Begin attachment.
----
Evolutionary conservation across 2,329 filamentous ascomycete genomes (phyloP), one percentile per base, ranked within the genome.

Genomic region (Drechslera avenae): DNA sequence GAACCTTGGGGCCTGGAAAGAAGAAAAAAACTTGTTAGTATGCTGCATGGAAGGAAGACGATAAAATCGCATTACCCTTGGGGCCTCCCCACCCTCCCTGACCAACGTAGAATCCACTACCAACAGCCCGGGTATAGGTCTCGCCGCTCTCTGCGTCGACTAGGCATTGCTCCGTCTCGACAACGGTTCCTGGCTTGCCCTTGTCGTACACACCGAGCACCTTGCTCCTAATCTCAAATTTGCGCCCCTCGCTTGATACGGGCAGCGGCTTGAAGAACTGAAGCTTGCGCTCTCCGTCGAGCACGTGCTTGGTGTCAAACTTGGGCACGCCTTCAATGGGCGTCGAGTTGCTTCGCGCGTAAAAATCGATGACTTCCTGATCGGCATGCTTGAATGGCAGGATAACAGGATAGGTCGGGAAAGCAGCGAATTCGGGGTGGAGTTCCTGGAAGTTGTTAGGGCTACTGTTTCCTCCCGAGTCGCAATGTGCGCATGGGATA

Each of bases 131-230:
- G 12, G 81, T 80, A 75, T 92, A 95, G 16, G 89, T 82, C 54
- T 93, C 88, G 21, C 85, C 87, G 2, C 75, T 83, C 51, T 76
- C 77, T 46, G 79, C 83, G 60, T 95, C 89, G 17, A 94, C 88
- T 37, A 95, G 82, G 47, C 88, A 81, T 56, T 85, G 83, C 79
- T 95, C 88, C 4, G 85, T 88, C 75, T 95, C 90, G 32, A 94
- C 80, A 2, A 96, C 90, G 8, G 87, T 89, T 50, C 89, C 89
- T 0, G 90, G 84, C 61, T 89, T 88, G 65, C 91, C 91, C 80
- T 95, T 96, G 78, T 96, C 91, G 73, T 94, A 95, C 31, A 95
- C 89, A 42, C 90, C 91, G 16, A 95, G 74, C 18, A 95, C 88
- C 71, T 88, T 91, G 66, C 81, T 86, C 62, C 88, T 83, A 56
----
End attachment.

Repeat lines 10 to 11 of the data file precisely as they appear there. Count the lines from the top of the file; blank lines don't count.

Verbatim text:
- T 0, G 90, G 84, C 61, T 89, T 88, G 65, C 91, C 91, C 80
- T 95, T 96, G 78, T 96, C 91, G 73, T 94, A 95, C 31, A 95